ABOUT Again Faster is a Brisbane based, Australian owned supplier of strength and conditioning and functional fitness equipment. With nearly 10 years experience in the Australian market, we are…read more
Tourist excursions to White Island were a ‘disaster waiting to happen’
Amid reports that eight people remain missing on New Zealand’s White Island, in addition to five confirmed dead, the wisdom of allowing the volcanic island to be a tourism destination has been questioned.
As of this morning five people are known to have died while eight others are missing.
There are fears that three guides employed by White Island Tours are among the dead.
This morning saw New Zealand Prime Minister Jacinda Ardern praise the courage of the first responders and pilots who conducted an aerial survey.
With New Zealand Police assessing whether it is safe to return to the island for a recovery operation, Prime Minister Ardern confirmed that the flyovers have shown no signs of life.
With reports indicating that 47 people were on the island, eight remain missing while 31 people are being treated in hospital. Three more have been treated and released
The dead and injured reportedly include a number of Australians with a year 9 student from Adelaide's school advising that she is missing along with her entire family.
The eruption has seen academics question the wisdom in allowing White Island to be a tourism destination.
Raymond Cas, Emeritus Professor at Monash University’s School of Earth, Atmosphere and Environment, told the Australian Science Media Centre that he always felt it was too dangerous.
Professor Cas advised “White Island has been a disaster waiting to happen for many years. Having visited it twice, I have always felt that it was too dangerous to allow the daily tour groups that visit the uninhabited island volcano by boat and helicopter.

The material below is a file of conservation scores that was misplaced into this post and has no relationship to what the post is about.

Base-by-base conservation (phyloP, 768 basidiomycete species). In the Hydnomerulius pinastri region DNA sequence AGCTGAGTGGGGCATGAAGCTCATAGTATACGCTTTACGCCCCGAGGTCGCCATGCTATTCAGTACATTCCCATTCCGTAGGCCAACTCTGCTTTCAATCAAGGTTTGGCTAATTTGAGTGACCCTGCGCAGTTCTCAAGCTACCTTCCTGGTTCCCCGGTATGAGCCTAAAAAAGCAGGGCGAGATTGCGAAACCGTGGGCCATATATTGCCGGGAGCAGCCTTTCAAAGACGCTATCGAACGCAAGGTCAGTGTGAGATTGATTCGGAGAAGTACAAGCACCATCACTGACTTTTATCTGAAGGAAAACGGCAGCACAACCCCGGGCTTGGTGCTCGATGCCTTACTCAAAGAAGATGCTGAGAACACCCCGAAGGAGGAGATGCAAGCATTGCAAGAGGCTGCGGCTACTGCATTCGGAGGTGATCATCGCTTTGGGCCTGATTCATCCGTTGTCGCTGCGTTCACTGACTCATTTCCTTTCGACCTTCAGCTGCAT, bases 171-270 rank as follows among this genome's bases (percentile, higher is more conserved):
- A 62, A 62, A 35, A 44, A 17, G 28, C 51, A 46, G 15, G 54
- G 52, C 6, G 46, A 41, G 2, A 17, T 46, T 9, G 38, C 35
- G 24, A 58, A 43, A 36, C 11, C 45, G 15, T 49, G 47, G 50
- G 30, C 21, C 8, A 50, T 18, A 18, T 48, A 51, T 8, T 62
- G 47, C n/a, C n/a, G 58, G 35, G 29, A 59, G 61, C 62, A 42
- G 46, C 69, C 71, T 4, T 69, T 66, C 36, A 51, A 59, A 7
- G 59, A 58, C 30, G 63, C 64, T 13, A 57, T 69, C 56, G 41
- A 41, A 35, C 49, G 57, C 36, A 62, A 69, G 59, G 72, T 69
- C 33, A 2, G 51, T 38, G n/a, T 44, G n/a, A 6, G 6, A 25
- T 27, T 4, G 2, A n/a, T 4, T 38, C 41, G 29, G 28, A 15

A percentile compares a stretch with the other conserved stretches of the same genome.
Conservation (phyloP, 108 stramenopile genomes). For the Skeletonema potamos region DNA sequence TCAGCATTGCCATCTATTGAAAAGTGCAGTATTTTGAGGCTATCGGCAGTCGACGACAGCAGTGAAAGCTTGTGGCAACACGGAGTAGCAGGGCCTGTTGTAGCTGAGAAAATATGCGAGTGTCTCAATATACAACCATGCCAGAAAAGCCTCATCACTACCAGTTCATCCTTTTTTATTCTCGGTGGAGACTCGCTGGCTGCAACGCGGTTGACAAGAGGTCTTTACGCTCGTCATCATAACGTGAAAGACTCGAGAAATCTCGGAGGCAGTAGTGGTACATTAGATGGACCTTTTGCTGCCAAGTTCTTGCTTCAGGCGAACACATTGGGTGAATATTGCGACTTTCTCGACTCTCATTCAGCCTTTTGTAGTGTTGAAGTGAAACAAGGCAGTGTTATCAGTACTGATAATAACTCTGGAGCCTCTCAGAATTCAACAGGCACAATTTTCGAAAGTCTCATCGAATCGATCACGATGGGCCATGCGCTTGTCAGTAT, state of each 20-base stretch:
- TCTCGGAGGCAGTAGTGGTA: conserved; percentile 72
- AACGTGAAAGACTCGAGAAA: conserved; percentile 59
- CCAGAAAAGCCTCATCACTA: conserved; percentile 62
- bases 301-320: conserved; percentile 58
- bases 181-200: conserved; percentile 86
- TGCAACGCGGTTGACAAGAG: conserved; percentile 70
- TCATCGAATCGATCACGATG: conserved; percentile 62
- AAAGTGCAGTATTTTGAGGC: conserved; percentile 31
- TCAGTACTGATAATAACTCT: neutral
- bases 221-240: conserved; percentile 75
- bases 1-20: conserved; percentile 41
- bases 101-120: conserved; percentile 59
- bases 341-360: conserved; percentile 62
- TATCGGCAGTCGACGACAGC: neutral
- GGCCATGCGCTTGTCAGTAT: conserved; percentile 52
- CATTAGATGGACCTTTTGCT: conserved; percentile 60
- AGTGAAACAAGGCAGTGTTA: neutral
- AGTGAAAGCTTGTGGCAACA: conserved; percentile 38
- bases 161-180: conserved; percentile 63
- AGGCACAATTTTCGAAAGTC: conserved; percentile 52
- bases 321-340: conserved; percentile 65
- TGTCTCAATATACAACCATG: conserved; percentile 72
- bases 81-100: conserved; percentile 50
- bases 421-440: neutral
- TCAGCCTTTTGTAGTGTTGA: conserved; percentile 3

“It has a very active geothermal system with many steaming gas vents and varying numbers of hot water filled crater lakes in the floor of an amphitheatre-shaped large crater.”
Associate Professor Derek Wyman, a Geoscientist at Sydney University, said he was surprised tourists were allowed so close to the site, given its recent history, telling SBS News “I certainly wouldn’t be recommending tourists be approaching a site that has recently been throwing material up 30 metres into the air.”
Professor Wyman went on to say the eruption was “relatively minor”, noting “New Zealand sees things like this quite frequently.
“Usually people don’t die from these kinds of eruptions, but that is likely because they are not usually inappropriately close.”
With around 18,000 people a year, according to 2018 estimates, making daily trips to White Island, promotional material emphasises it as being “one of the world's few accessible live volcanoes” with “amazing geothermal activity”.
Another website advises that tours operate “through varying alert levels but passengers should be aware that there is always a risk of eruptive activity”.
White Island is situated in the Bay of Plenty, 48 kilometres offshore from the North Island, with White Island Tours the exclusive operator of boat-based excursions to the island.
As of yesterday afternoon its website advises "we are currently experiencing an emergency.
"If you are looking for information on a person that may have been travelling to Whakaari/White Island and that you have been unable to contact directly then please register with the Red Cross Restoring Family Links page."
The Red Cross Restoring Family Links page can be viewed at www.redcross.org.nz/request/international-tracing.
Image courtesy of White Island Tours. Used for illustrative purposes only.
9th December 2019 - Eruption at New Zealand’s White Island volcano leads to deaths and injuries
8th December 2019 - New Zealand storms sees foreign tourists stranded
2nd December 2019 - Otago study shows importance of adventure recreation
28th August 2019 - Popular South Island National Park track reopens after flood repairs
29th August 2018 - Buoyant New Zealand cruise sector seeks to balance growth
8th November 2017 - New research shows adventure travellers’ relationship with risk
21st January 2016 - Tourists leap into the sea as excursion boat catches fire
30th October 2015 - Safety review for New Zealand adventure tourism operators
29th September 2014 - Japanese volcanic eruption causes more than 30 deaths
4th November 2012 - ATTA and UNWTO to advance responsible adventure travel
20th April 2012 - New Zealand tourism operator launches technology that talks to dolphins
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